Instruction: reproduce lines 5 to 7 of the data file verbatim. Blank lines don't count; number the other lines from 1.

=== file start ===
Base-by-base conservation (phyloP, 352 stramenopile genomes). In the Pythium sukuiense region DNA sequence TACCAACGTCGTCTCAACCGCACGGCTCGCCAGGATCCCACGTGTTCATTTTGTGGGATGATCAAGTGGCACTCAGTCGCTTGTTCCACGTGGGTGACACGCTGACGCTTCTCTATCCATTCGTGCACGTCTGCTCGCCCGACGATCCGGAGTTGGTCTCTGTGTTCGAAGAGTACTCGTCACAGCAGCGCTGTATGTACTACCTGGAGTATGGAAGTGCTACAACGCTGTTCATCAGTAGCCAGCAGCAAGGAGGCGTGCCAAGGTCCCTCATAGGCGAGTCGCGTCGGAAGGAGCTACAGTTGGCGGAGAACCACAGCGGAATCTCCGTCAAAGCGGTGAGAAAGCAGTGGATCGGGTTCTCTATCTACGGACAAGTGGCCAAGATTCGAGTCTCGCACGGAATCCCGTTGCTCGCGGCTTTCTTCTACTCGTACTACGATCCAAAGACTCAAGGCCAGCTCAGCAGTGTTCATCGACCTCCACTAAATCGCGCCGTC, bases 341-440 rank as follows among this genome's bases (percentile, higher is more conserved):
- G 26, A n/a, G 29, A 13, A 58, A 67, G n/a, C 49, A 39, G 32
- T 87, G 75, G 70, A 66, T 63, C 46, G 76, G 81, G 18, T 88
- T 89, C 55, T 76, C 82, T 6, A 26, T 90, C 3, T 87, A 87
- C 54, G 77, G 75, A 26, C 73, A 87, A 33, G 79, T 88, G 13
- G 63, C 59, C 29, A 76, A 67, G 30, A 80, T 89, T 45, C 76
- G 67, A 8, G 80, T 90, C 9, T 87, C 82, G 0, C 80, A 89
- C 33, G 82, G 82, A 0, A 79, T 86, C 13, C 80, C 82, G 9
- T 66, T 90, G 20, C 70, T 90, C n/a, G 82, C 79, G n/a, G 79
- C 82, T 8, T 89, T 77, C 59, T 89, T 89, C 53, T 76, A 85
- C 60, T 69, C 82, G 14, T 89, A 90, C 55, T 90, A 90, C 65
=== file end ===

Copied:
- C 54, G 77, G 75, A 26, C 73, A 87, A 33, G 79, T 88, G 13
- G 63, C 59, C 29, A 76, A 67, G 30, A 80, T 89, T 45, C 76
- G 67, A 8, G 80, T 90, C 9, T 87, C 82, G 0, C 80, A 89